It’s only the second week of school, but we’re already seeing COVID-19 exposures skyrocket.
“Our children are getting sick and they’re bringing it home,” Elizabete Costa says. “I have to isolate my child from my parents who are 82 and my 14-year-old son who is double vaccinated but so am I. If I can get it from the 10-year-old, everyone else can get it.”
The Victoria lawyer just found out she tested positive for COVID, after initially receiving an inconclusive result last week when her son, Lucas tested positive.
Ten-year-old Lucas, who goes to Monterey Middle School, started feeling sick after the first day of class.
“When I picked him up from school he said he had a tickle in his throat,” she explains. “Because they spent most of the time outside, I thought it was environmental allergies.”
Antihistamines relieved the symptoms but by the next evening, Lucas had a high fever and terrible cough — and so did Elizabete.
They immediately isolated and told the school Lucas was sick and then updated the school two days later when his test came back positive.
“The reply from the school was, ‘we may not have to tell anyone,” Elizabete says. “We must wait for public health to tell us what to do, which is abhorrent. They have a duty of care.”
Elizabete says a school notification didn’t go out until three days later, on Sept. 13.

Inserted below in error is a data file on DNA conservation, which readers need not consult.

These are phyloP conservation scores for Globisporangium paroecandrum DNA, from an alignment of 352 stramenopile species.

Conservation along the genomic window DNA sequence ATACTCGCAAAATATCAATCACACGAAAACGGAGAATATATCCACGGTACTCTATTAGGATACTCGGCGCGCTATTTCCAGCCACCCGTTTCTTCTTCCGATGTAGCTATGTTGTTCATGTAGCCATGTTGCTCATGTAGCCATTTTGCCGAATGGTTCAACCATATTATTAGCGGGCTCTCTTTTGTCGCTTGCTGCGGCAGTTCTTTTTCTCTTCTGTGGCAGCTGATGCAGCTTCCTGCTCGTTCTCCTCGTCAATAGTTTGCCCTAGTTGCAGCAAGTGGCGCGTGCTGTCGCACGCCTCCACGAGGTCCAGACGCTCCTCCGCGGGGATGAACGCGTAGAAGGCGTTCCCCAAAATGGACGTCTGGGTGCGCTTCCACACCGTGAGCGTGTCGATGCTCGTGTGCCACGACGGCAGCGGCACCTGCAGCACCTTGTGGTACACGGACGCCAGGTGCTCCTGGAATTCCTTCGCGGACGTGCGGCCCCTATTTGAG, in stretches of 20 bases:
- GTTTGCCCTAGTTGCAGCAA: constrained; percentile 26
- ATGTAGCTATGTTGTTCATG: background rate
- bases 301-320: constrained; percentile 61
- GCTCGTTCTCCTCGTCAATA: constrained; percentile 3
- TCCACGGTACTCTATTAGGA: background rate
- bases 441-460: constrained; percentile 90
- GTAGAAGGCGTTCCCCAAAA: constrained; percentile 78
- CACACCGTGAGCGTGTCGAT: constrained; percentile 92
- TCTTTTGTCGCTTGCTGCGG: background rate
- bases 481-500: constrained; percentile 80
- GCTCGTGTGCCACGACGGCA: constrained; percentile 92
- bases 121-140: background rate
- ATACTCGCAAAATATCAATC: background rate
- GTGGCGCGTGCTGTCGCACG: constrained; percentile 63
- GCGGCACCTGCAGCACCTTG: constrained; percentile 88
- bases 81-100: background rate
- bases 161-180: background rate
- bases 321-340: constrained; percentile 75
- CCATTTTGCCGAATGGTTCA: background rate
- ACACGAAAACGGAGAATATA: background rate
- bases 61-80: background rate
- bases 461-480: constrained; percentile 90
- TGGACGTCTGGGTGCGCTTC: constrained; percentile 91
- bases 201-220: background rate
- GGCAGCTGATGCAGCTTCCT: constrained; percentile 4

“Children are not being protected,” Elizabete says. “Parents are not being informed, never mind that we’re not getting the complete information, we’re also not being given information in a timely manner.”
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According to the crowd-sourced BC School COVID Tracker Facebook page, there have now been at least 23 school exposures on Vancouver Island alone — nearly double the number posted just two days ago.
“I’m highly concerned,” says Greater Victoria Teachers’ Association president Winona Waldron. “It seems this time around there’s a lack of transparency on where exposures are. I’m also hearing from parents and teachers who are aware of exposures in their schools, and those schools don’t necessarily match what the district is telling us so that’s quite concerning.”
Without safety measures in place like last year such as cohorts and staggered start times, educators are worried about what the fall will bring.
“The majority of people in elementary schools are not vaccinated because they’re under the age of 12 and so I’m worried about those kids and what we’re going to see,” Waldron says.
As for Lucas, Elizabete isn’t sure if she’ll send him back to school once he recovers.